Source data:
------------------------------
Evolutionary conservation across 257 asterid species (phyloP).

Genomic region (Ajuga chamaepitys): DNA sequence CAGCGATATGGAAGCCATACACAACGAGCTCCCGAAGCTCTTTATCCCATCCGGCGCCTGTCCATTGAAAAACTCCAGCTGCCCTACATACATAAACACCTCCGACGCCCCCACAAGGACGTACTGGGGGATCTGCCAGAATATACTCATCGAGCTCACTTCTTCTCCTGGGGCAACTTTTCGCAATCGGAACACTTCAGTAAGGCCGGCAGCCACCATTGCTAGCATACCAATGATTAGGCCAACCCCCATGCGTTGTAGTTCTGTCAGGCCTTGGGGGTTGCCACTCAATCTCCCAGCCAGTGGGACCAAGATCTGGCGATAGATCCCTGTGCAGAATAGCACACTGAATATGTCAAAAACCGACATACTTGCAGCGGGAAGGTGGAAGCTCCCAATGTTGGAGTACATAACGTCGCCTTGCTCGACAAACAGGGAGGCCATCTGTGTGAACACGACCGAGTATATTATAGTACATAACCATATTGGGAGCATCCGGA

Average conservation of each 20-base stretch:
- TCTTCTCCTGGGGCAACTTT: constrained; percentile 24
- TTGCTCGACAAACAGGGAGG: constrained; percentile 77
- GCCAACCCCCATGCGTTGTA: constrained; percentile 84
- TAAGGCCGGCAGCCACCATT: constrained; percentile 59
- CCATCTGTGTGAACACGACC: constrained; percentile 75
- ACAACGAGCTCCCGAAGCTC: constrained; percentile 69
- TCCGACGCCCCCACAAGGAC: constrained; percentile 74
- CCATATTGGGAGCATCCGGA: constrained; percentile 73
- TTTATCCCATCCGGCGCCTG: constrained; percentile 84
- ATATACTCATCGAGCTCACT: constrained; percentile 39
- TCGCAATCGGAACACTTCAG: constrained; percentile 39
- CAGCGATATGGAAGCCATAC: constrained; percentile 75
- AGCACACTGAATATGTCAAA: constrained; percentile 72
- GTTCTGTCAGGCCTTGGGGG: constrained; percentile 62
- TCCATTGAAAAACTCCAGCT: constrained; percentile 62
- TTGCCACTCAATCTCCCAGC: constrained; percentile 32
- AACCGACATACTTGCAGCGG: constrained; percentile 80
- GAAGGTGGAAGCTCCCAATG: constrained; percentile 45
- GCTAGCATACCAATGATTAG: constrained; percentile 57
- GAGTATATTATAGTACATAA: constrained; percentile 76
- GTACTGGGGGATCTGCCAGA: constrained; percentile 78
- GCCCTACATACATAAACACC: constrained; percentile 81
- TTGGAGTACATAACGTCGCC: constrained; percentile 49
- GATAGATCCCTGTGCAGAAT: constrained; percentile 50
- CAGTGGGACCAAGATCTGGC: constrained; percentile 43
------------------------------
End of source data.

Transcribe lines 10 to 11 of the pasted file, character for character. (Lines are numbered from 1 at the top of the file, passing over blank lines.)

- TCCGACGCCCCCACAAGGAC: constrained; percentile 74
- CCATATTGGGAGCATCCGGA: constrained; percentile 73